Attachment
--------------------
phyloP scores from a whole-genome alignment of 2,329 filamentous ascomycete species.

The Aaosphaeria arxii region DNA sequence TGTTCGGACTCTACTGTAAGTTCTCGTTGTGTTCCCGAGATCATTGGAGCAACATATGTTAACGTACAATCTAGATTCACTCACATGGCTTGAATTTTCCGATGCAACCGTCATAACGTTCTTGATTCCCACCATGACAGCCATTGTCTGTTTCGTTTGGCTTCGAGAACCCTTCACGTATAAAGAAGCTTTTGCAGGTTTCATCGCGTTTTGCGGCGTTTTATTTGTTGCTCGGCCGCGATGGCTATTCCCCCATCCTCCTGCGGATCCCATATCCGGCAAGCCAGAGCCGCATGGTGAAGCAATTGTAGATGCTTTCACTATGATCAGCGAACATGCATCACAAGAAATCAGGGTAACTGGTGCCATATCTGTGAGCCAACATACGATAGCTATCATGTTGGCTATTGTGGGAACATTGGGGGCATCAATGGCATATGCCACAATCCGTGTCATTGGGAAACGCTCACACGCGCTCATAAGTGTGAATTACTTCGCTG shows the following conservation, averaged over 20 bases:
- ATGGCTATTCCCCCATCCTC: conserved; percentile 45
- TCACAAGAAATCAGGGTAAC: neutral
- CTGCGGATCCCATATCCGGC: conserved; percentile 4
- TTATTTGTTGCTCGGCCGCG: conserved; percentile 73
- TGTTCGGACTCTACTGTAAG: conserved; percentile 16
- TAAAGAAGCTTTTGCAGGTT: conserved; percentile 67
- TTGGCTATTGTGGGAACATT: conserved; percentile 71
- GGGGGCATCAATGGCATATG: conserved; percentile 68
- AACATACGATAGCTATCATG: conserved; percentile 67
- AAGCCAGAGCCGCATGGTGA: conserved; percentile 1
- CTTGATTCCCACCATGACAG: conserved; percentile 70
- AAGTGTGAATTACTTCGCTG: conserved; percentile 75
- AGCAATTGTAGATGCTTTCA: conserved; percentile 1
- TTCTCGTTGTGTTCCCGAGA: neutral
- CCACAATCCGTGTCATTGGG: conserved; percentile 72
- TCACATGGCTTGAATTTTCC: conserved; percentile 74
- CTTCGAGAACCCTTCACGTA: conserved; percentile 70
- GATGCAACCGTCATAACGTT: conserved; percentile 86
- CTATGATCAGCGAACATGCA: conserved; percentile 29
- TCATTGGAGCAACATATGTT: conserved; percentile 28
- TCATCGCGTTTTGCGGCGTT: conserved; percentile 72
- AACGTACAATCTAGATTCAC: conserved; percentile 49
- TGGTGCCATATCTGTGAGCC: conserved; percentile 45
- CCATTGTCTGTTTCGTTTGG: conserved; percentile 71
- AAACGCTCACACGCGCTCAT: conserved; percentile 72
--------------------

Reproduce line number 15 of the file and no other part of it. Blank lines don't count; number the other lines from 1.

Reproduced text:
- AGCAATTGTAGATGCTTTCA: conserved; percentile 1